A Japanese farm introduced a new crop this winter: an organic banana with a peel that’s thin enough to eat. In a nod to this appealing outer covering, Setsuzo Tanaka, the banana’s inventor, has named his creation the Mongee (“mon-gay”) banana — which means “incredible banana” in Japanese.
“Setsuzo’s original purpose was to make a delicious banana with no pesticides,” Tetsuya Tanaka, a spokesperson for D&T Farms, the company behind the banana, writes in an email. Setsuzo Tanaka spent four decades tinkering with tropical fruit before the Mongee was born.
Allie Hill got really serious about eating local food about eight years ago. She was cooking for three young children. “I was able to go to the farmers’ market and find my produce — fruits and veggies,” she says. “I was able to find meat, and even some dairy.”
She simply couldn’t find local version of other foods, though. These are foods that fill her pantry, like marinara sauce, apple sauce and everything else that comes to us preserved in sealed jars and cans.
The technology of canning, which brings those foods to us, was invented 200 years ago, and it was life-changing. With heat to kill disease-causing bacteria and a vacuum-sealed lid to prevent contamination, you could keep food edible for years.
These days, cans are everywhere, but the act of canning has vanished inside the walls of huge factories. People don’t do it as much at home anymore, and Allie Hill couldn’t find many local farmers doing it in central Virginia.
Then she discovered Prince Edward County’s public cannery, a place where anybody can walk in with bags of produce from their garden and walk out with preserved food.
Arkansas is on the verge of banning the use, during the growing season, of a Monsanto weedkiller that has been blamed for damaging millions of acres of crops in neighboring farms this year.
The weedkiller is called dicamba. It can be sprayed on soybeans and cotton that have been genetically modified to tolerate it. But not all farmers plant those new seeds. And across the Midwest, farmers that don’t use the herbicide are blaming their dicamba-spraying neighbors for widespread damage to their crops — and increasingly, to wild vegetation.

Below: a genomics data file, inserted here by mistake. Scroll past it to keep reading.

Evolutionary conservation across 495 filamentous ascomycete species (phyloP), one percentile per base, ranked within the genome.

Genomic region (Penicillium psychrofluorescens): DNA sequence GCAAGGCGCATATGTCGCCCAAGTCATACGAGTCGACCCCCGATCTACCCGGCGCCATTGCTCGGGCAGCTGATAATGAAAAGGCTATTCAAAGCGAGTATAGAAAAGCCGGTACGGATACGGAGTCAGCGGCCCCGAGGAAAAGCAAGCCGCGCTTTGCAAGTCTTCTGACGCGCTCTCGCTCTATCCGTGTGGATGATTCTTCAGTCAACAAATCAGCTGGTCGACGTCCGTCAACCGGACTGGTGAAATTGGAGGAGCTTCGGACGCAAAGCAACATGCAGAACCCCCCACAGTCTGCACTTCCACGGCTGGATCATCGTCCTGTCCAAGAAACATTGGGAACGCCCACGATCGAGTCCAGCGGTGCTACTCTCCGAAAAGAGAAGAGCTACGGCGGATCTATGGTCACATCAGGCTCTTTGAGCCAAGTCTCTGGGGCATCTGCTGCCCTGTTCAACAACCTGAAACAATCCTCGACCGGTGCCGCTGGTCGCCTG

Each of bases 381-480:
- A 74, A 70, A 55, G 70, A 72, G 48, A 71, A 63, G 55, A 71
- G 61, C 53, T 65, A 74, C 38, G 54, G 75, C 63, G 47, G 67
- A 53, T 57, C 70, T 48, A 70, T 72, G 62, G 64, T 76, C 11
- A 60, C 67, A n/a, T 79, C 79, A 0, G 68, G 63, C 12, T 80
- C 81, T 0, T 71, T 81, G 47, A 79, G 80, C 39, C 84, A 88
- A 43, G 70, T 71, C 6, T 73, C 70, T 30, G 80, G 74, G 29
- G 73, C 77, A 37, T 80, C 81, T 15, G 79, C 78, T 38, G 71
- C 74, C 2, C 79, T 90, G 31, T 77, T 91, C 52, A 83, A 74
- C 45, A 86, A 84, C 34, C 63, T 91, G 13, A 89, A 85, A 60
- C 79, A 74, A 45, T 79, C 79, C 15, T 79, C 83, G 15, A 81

The issue has driven a wedge through farming communities in the Midwest, straining friendships and turning neighbors into adversaries.
Monsanto turned to dicamba because many weeds have evolved resistance to the company’s earlier weed-killing weapon of choice, glyphosate, also known as Roundup. Increasingly, Roundup no longer gets rid of farmers’ most troublesome weeds.
Dicamba is an old herbicide, but it’s now being used much more widely, in combination with a new generation of genetically modified, dicamba-tolerant crops. It’s also being widely used, for the first time, in the heat of summer, which makes the herbicide more prone to “volatilizing” — turning into a vapor and drifting in unpredictable directions
David Wildy, a prominent Arkansas farmer, in a field of soybeans that were damaged by dicamba. He says that “farmers need this technology. But right is right and wrong is wrong. And when you let a technology, a pesticide or whatever, get on your neighbor, it’s not right. We can’t do that.” Dan Charles/NPR
The push for renewable energy in the U.S. often focuses on well-established sources of electricity: solar, wind and hydropower. Off the coast of California, a team of researchers is working on what they hope will become an energy source of the future — macroalgae, otherwise known as kelp.
The Pacific Coast is known for its vast kelp forests. It’s one of the fastest-growing plants on Earth, and farming it requires no fertilizer, fresh water, pesticides, or arable land. “It can grow 2 to 3 feet per day,” says Diane Kim, one of the scientists running the kelp research project at the University of Southern California.
Kelp is transformed into biofuel by a process called thermochemical liquefaction. The kelp is dried out, and the salt is washed away. Then it’s turned into bio-oil through a high-temperature, high-pressure conversion process.
Some small companies are growing kelp as a substitute for kale in the U.S., but that’s exactly the problem – very, very few are doing it. Thus, the infrastructure and investment isn’t in place to make other products from kelp, like biofuel.
I am part of an emerging Indigenous-led ecovillage on our ancestral
homelands in Alabama. We are receiving a $2,000,000 loan to “purchase”
our reclaimed land, and so far, we have received commitment of $950,000
in grants toward repayment of the loan. We are trying to secure the
remaining $1,000,000 to repay the loan in full and live free of debt.
The ecovillage is centered on Mvskoke language and culture preservation,
and will include: agroecological farms, aquaponics, women’s medicinal
practices, constructions of green homes, and much more. This will be a
Mvskoke living culture and working village.